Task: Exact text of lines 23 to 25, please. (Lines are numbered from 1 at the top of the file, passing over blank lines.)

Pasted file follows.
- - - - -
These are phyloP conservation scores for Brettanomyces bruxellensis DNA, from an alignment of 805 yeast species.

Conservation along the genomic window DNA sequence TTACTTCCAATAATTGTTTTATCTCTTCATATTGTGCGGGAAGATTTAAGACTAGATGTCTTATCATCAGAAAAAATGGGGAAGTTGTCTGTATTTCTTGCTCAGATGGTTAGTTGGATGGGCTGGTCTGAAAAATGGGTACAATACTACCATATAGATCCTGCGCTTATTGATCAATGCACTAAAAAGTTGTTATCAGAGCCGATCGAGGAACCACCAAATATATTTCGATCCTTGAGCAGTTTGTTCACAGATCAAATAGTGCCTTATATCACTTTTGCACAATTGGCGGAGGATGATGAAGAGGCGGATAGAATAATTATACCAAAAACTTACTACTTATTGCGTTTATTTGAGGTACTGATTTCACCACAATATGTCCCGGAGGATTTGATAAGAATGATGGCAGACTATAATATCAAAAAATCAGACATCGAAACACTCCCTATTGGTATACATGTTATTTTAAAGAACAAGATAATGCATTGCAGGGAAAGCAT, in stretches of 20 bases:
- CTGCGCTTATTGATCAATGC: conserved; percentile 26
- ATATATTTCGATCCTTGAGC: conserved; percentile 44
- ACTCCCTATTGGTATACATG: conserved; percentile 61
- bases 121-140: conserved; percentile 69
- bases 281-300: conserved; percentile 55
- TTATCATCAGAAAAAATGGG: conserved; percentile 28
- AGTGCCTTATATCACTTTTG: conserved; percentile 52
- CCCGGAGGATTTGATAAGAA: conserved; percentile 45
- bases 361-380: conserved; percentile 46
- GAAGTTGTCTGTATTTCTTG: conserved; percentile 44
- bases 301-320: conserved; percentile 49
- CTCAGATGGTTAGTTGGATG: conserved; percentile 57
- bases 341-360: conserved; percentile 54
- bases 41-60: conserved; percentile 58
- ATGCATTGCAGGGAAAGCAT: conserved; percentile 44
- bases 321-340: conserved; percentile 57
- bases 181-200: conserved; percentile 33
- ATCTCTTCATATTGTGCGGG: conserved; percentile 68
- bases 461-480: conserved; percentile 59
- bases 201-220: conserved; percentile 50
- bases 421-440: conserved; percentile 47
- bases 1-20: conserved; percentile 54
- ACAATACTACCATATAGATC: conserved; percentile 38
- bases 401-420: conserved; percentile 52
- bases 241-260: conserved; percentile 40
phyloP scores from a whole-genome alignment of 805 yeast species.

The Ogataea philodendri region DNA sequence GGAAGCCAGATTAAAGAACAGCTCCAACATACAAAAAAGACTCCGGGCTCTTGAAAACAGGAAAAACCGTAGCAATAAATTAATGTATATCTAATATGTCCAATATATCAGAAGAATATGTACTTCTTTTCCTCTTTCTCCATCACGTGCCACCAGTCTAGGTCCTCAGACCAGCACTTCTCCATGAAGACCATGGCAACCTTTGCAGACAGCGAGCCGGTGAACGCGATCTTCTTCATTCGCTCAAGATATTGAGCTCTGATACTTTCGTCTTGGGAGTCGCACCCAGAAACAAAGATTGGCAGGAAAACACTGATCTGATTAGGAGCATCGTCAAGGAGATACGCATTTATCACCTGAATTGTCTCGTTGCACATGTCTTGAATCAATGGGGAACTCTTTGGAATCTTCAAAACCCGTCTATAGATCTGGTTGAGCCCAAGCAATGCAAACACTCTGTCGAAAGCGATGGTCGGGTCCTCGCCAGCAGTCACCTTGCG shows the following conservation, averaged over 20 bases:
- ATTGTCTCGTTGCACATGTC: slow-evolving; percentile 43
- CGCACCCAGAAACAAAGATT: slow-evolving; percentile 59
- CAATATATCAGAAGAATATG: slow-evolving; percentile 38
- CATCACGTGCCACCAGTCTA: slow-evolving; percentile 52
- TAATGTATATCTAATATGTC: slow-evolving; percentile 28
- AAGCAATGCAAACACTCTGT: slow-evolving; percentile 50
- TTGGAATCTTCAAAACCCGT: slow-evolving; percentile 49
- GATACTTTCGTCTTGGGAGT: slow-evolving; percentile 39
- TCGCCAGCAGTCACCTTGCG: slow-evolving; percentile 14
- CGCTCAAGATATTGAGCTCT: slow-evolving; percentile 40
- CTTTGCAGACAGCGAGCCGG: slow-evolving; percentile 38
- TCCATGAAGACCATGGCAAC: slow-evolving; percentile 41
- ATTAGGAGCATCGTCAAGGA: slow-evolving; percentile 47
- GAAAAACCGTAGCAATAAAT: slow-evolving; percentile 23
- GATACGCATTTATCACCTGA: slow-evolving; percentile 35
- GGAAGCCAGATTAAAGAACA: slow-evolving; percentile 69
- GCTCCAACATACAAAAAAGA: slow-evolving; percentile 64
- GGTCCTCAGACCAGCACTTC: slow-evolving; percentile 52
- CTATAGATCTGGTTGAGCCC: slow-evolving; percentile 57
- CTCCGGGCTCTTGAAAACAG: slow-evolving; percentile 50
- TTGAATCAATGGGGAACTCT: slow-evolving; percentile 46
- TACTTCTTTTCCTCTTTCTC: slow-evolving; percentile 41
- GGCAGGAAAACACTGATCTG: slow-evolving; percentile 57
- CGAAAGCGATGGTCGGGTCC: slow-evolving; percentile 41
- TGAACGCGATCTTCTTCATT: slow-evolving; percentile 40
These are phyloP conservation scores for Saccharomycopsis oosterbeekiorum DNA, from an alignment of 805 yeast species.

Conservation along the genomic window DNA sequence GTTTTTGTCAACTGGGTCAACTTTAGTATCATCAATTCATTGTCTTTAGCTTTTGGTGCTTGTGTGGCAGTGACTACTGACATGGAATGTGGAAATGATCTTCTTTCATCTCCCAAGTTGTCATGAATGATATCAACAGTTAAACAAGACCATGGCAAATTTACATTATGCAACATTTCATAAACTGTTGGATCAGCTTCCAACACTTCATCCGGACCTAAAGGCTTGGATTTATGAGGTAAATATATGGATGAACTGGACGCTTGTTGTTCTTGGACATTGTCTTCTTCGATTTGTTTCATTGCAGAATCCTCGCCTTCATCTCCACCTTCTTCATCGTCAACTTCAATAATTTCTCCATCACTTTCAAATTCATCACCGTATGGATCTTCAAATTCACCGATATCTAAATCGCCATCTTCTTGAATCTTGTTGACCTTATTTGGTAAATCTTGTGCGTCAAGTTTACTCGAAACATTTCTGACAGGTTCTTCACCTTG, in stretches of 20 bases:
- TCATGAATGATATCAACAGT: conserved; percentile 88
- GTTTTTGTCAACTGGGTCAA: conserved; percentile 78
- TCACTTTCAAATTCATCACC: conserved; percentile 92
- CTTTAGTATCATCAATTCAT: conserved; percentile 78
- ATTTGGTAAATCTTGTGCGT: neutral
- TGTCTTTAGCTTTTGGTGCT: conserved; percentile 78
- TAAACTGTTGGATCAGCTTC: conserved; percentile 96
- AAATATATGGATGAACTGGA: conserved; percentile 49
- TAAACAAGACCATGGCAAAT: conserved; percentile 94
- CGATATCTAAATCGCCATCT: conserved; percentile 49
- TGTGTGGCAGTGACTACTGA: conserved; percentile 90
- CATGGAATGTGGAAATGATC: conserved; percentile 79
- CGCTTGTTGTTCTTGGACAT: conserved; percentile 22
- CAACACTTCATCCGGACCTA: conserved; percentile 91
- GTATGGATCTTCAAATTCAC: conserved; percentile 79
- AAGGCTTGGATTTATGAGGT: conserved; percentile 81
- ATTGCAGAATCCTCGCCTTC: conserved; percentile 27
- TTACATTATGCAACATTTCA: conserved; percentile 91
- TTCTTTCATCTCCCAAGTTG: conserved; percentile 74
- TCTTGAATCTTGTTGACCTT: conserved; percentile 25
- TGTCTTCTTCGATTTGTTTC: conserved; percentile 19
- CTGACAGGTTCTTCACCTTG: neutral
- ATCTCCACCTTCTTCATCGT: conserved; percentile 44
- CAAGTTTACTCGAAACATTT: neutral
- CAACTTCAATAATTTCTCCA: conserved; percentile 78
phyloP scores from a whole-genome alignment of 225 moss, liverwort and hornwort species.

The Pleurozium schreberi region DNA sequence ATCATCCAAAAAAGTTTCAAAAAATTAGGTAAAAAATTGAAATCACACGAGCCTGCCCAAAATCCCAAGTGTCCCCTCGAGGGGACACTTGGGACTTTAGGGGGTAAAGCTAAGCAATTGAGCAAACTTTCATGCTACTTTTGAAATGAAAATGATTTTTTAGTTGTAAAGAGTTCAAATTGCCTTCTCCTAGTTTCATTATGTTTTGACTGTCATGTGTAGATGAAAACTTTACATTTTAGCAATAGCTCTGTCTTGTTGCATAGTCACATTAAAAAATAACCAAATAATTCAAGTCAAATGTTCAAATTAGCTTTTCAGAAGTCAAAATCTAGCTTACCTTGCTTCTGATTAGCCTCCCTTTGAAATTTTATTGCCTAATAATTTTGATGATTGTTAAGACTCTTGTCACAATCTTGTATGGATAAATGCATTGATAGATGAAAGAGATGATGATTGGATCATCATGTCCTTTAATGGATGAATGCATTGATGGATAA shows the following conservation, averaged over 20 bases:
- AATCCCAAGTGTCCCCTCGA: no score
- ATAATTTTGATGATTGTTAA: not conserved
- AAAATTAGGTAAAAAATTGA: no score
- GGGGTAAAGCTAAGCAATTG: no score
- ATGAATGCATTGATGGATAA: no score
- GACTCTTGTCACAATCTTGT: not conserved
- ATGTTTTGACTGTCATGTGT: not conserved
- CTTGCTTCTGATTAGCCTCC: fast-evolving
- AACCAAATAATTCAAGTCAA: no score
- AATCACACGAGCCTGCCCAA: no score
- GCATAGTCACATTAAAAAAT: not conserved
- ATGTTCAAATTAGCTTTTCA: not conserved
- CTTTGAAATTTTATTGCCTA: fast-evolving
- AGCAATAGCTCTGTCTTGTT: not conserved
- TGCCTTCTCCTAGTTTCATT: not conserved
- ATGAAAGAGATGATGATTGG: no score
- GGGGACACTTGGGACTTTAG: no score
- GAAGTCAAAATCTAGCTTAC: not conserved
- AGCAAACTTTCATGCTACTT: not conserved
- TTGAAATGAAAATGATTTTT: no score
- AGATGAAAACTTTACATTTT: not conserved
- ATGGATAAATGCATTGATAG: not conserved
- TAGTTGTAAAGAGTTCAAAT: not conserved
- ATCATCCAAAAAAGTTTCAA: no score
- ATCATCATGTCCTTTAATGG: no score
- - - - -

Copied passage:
- bases 421-440: conserved; percentile 47
- bases 1-20: conserved; percentile 54
- ACAATACTACCATATAGATC: conserved; percentile 38